Christian leaders today took the rare step of closing the Church of the Holy Sepulchre in Jerusalem, in protest of Israeli tax measures and a proposed property law.
The decision was made in protest against the bill, which is expected to be discussed today by the Ministerial Committee on Legislation, allowing the State to expropriate land that the churches have sold since 2010, as well as to protest the Municipality's intention to collect municipal property taxes on properties owned by the church. The law does not affect houses of prayer..
"We are following with concern the systematic campaign against the churches and the Christian community in the Holy Land, in flagrant violation of the existing status quo," the church leaders wrote.
It was not immediately clear how long the closure of the church, announced by Christian officials at a news conference which began around noon, would last.
The bill proposed by Knesset Member Rachel Azaria (Kulanu) and expected to come up today in the Ministerial Committee, is supported by the Justice Ministry. The aim of the proposal is to block the trend of extensive land sales in Jerusalem, mainly by the Greek Orthodox Church and the Catholic Church, to private companies
The Greek Orthodox Church considers itself the second-largest landowner in Israel, after the Israeli government, with properties in Jerusalem, Israel and Judea and Samaria. But in recent years, church leaders have quietly sold off several properties to anonymous investors fronted by companies registered in far-flung tax havens, causing home owners of apartments on some of the properties to worry about unknown parties wishing to build on the sites of their homes.
The other initiative about which church heads are furious is the move by the Jerusalem Municipality to collect municipal property taxes from church assets in the city. So far, church property has been exempt from paying property tax. But last month the Municipality issued a statement in which it said it had begun a major process of collecting municipal taxes from offices, schools, and buildings designated for various purposes and owned by the churches.
However, Azaria made it clear that municipal taxes would not be collected from houses of prayer, which are exempt from taxation.
The churches argue that the municipality's move is contrary both to international agreements signed by the State and to the historic status quo between the churches and the governments controlling Jerusalem.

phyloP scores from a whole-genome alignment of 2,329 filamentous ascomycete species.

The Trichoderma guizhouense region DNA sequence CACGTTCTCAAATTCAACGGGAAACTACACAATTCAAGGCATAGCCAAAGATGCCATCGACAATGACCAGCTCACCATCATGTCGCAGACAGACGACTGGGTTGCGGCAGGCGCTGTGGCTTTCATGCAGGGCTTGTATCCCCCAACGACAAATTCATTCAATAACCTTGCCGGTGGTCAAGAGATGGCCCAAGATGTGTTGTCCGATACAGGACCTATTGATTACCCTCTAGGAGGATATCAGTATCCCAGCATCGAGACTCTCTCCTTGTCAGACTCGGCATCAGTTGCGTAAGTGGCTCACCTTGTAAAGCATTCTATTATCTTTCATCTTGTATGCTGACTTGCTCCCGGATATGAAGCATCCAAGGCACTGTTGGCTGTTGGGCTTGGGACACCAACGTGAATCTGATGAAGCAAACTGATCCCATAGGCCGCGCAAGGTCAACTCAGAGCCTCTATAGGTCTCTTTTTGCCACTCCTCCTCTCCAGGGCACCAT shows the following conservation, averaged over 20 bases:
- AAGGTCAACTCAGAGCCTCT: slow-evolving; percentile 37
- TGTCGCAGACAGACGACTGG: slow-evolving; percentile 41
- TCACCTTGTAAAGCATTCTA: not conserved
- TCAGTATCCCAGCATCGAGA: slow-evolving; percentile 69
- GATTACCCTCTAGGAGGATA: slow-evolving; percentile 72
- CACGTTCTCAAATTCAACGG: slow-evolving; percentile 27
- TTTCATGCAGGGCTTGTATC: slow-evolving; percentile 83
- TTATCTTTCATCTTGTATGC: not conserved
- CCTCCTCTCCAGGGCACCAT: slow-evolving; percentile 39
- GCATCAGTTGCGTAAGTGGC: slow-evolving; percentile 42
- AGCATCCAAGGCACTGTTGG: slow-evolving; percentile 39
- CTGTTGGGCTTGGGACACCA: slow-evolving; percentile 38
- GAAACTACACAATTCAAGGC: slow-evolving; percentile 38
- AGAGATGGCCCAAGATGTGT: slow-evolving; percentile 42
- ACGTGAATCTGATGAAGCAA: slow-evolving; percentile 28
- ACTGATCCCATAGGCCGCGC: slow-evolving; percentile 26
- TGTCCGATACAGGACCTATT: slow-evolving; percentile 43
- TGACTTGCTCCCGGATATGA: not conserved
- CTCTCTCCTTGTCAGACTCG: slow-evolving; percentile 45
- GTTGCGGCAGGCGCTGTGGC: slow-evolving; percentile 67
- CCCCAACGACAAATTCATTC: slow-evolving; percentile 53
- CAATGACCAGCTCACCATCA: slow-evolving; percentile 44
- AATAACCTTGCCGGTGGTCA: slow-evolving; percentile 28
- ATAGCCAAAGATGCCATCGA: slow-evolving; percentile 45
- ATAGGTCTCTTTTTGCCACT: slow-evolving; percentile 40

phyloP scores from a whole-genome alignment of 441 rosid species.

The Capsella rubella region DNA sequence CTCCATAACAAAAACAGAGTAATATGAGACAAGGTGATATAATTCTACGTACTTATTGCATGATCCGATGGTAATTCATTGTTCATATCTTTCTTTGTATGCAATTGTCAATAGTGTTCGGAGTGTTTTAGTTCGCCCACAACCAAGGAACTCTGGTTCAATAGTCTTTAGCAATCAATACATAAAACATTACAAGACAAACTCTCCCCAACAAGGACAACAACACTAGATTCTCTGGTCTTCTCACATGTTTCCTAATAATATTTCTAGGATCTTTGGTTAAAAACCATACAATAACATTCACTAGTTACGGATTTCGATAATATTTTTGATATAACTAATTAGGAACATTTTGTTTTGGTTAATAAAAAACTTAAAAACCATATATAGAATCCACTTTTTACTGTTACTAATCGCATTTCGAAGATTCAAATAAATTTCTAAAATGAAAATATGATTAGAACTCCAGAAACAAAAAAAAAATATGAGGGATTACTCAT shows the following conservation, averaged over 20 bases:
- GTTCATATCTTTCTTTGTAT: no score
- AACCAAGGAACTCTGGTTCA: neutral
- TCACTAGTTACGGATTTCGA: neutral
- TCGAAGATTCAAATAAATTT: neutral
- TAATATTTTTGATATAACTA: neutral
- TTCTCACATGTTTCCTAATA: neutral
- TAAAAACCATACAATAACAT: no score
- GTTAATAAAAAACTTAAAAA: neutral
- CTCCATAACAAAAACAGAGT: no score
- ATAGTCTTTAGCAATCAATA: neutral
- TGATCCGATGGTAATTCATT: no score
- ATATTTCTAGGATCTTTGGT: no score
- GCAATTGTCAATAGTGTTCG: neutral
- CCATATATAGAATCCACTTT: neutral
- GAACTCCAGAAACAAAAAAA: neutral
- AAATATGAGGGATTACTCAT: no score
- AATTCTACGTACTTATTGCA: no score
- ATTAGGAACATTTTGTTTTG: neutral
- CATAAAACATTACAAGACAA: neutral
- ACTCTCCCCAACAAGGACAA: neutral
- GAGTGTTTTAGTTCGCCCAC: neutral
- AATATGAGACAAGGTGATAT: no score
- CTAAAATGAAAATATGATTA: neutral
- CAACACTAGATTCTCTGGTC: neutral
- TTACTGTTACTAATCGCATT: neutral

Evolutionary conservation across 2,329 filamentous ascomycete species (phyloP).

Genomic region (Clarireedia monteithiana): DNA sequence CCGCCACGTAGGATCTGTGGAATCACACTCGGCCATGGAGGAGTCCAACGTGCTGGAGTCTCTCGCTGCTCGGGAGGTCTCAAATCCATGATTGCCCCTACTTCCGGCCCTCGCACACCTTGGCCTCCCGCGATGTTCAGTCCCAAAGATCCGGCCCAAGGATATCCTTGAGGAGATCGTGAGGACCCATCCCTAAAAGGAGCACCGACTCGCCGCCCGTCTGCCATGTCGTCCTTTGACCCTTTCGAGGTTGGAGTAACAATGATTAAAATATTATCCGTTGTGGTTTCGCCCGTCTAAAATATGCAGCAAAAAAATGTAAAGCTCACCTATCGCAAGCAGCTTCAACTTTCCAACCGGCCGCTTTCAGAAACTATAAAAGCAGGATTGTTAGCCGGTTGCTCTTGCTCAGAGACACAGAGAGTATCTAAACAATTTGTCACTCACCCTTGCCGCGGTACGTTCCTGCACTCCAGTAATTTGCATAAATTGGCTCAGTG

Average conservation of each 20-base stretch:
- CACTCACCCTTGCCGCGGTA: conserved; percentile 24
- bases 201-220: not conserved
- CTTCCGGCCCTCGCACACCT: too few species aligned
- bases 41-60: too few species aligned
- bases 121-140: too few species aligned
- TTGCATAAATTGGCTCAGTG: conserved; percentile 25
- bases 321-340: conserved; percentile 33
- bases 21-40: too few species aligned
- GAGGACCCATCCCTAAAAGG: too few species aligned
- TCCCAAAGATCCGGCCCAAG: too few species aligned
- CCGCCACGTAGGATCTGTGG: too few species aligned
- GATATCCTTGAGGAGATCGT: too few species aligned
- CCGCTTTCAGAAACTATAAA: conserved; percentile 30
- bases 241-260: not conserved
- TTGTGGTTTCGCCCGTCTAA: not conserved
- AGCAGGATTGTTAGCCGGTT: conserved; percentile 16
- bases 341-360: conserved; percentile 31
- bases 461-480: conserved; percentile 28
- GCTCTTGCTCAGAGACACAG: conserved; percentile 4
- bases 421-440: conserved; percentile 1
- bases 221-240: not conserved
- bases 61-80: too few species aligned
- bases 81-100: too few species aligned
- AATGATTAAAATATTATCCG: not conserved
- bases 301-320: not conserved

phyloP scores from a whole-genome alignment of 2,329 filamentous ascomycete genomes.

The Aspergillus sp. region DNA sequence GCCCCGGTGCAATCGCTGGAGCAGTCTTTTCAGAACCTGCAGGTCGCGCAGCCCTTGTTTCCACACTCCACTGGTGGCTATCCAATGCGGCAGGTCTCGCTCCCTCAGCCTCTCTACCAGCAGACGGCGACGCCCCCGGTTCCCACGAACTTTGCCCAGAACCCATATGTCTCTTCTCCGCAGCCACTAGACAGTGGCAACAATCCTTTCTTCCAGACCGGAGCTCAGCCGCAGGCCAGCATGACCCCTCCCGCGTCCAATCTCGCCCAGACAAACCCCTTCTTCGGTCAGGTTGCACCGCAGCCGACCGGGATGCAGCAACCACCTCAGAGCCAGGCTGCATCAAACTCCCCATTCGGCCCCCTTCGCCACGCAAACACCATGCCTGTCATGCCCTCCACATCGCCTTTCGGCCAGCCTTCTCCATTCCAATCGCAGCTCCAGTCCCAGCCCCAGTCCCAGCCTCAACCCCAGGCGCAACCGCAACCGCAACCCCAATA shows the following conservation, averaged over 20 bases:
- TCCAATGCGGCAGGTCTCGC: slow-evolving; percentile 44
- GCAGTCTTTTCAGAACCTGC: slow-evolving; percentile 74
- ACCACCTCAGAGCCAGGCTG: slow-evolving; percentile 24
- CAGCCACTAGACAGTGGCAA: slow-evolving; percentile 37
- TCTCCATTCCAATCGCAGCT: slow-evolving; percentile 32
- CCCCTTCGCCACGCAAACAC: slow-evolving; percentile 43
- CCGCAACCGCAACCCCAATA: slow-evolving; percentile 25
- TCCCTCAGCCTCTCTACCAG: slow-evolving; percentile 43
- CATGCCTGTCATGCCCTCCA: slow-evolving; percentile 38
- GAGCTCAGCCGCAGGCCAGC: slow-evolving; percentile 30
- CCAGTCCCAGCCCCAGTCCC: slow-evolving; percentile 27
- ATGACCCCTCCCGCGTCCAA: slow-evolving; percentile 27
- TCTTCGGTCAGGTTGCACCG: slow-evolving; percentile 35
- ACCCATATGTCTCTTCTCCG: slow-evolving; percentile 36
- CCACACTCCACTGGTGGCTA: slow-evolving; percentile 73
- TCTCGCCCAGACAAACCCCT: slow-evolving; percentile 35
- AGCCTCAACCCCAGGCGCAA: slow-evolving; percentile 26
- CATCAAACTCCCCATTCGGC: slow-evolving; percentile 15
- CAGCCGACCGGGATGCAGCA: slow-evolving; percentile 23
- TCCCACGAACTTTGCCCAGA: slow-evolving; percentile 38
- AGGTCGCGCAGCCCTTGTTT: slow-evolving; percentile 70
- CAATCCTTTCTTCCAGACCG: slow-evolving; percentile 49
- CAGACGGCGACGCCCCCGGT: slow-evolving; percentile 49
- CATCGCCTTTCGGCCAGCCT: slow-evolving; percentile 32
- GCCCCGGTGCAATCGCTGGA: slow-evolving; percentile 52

"As a measure of protest, we decided to take this unprecedented step of closure of the Church of the Holy Sepulchre," Greek Orthodox, Armenian Apostolic and Catholic leaders said in a statement. They said recent Israeli measures seemed to be "an attempt to weaken the Christian presence in Jerusalem".
Christian leaders say legislation being considered by Israel's government would allow church property to be expropriated. "This abhorrent bill is set to advance today in a meeting of a ministerial committee which if approved would make the expropriation of the lands of churches possible," the statement said.
"This reminds us all of laws of a similar nature which were enacted against the Jews during a dark period in Europe."
Jerusalem Mayor Nir Barkat said, "The Church of the Holy Sepulchre and prayer houses of all churches are exempt from municipal taxes; there is no change in this and it will continue. But does it make sense to anyone that commercial areas like hotels, halls, and businesses should be exempt from municipal taxes only because they are owned by churches?
"Why should the Mamilla Hotel pay municipal taxes and the Notre Dame Hotel be exempt? Unfortunately for too many years, the State has not allowed the Municipality to collect these debts on commercial areas that reached NIS 650 million(!). It is illegal and unreasonable. Either the State should return this money which is intended for city development, or we will continue to collect it from the churches as required by law. I will no longer agree that Jerusalem residents pay these huge sums."
The Jerusalem Municipality said, "The Jerusalem Municipality maintains a pleasant and respectful relationship with all the churches in the city, and will continue to care for their needs and preserve their full freedom of worship. However, we cannot accept that only in Jerusalem, hotels, halls, and commercial businesses continue to be exempt from municipal taxes only because they are owned by the churches. This is in contrast to Haifa and Tel Aviv, which collect property tax from the business assets of the churches. It should be clarified that the Church of the Holy Sepulchre, like all houses of worship of all faiths, is exempt from municipal taxes and the municipality does not collect property tax from houses of prayer."